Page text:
Editor’s note: Dick Jones is a frequent contributor to GunsAmerica. He’s also recently authored Gun Digest’s Guide to Concealed Carry Handguns.
As a firearms instructor, Dick has given a lot of thought to the questions beginners often ask themselves. At GunsAmerica, we–the so-called-experts–often get lost in the intricate debates about caliber selection, or grip textures, and forget that we–all of us who know and love guns–are also ambassadors and educators.
Here’s Dick’s introductory lesson for those who are considering concealed carry–and for those who may need to reconsider their own habits. The views expressed are his. ~
#1 Now’s the time to get certified.
The face of gun ownership in America is changing. While there are no statistics to establish just how many new gun owners there are, anyone who works behind a gun counter will tell you the number is staggering and continuing to grow. Many of these people aren’t buying guns for hunting, competition, or as collectors. They’re buying guns for personal defense and signing up for the right to concealed carry. They’re doing this because they share the belief that an armed citizen is less likely to be a victim of a violent crime than an unarmed one. In some states over 10 percent of the population now has a concealed carry permit. While this is happening, long time gun owners who never considered everyday carry have begun carrying guns as part of their daily routines.
We may now have the highest percentage of citizens who are armed on a daily basis (at least since the beginning of the 20th century–maybe ever). In this burgeoning population of concealed carry citizens, it’s remarkable how few mistakes armed citizens make. During a recent internet search of newspaper and TV reports of incidents where concealed carry citizens wrongly used a gun as research for a book I was writing, I was hard pressed to find a single case of wrongdoing by licensed concealed carry citizen.
The message here is simple. If you haven’t gotten certified, now’s the time. Even if you don’t know if you would carry, or would even want to carry, you have the right to carry. You may bristle at the need for a piece of paper that allows you to exercise what is a Constitutional right. I understand that argument. Still, as the number of law-abiding citizens who carry firearms grows, we become more influential.
#2 Buy the ideal carry gun and gear
Many new gun owners purchase guns that don’t fit their lifestyle requirements and–because of this–they often leave them at home. Experienced gun owners sometimes insist on carrying guns they’re emotionally attached to, that are too large and heavy, and as a result, the guns stay at home or in the car. It is hard to defend yourself and your loved ones with the idea of a gun.
In many cases, shooting skills among concealed carry citizens leave a lot to be desired because many never really learned how to shoot properly. The vast majority of Americans who carry daily have received scant instruction during their concealed carry certification class. In some states, the class lasts only a couple of hours and several states require no class at all. The classes are often taught by individuals with little real world knowledge of shooting and poor and even dangerous advice runs rampant.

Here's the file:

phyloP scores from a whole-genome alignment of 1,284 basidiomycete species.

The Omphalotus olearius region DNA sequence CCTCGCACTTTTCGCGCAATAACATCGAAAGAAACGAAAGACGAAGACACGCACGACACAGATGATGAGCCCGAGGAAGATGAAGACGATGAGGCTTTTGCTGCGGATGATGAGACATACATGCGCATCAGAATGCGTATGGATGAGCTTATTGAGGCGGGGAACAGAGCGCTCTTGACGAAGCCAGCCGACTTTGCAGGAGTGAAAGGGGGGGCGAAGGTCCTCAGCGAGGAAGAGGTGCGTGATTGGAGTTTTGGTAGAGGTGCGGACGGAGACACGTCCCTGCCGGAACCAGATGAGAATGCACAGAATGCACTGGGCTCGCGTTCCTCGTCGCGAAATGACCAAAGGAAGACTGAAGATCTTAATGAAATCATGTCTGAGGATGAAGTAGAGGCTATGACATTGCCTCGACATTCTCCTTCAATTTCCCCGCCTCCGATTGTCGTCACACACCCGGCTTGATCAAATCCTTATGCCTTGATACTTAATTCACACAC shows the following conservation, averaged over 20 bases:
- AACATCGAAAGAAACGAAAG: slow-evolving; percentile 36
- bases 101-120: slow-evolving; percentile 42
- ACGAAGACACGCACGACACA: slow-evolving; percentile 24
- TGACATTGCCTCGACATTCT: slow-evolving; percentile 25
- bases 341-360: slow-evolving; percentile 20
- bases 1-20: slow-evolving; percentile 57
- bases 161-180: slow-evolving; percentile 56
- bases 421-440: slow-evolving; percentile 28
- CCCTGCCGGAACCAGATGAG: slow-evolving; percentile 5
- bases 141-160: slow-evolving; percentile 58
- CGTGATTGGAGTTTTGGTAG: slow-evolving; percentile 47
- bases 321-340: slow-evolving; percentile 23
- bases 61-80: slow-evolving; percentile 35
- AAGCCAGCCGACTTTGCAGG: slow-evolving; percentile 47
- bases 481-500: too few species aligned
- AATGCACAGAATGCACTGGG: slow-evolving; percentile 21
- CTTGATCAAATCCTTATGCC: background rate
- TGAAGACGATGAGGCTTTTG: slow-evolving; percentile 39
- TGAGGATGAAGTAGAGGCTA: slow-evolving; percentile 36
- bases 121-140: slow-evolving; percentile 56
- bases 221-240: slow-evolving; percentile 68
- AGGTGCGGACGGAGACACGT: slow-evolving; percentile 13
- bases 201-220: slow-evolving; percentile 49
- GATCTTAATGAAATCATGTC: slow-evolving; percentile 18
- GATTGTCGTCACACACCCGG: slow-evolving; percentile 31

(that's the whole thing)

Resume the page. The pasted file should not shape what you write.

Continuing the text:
#3 You have to practice
While there’s no doubt concealed carry citizens are less likely to be victims, many are poorly prepared to deal with real life situations. The preponderance of concealed carry citizens simply don’t spend enough time shooting to operate their gun as a conditioned response, and most don’t practice on a regular basis.
Few concealed carry citizens actually practice drawing and shooting from their concealed holsters. Ammunition choices are made with little information about effectiveness. Few are prepared to handle malfunctions and have little idea of what represents the most effective shot placement.
#4 Practice situational awareness
Of course, there’s more to personal defense than effective shooting. Living your life in a state of situational awareness will probably do more to make you safe than simply carrying a gun. Where you sit in a public location and how you conduct yourself while walking down the street have a substantial influence on your level of safety.
These are habits you can practice, and should practice, daily. Everywhere. Especially where you feel most comfortable.
#5 Know the law
Complete and confident knowledge of the laws concerning the use of deadly force where you are is also invaluable should you have to execute your right and ability to use deadly force. Depending on where you live, you have a low risk or almost no risk at all of criminal prosecution, provided you use reasonable judgment in a deadly force event. On the other hand, you are almost certain to be sued, whether your assailant survives the event or not.
An intricate knowledge of the law, combined with mental preparation in considering different scenarios, will also allow you to use good judgment in conversations with law enforcement after the event. These conversations become public record and will be the first thing an attorney representing your assailant or the family of your assailant will review.
There’s no doubt an armed citizen is less likely to become a victim or a statistic, but daily life as a concealed carry citizen carries responsibilities. These responsibilities extend beyond what the law requires, they extend into your personal life and affect the ones you love and wish to protect. Being operationally prepared to protect yourself and them, being constantly aware of what’s happening around you, and knowing how to deal with the legal issues should you be required to execute your right to self-defense are just as important as the gun, ammunition, and holster you choose.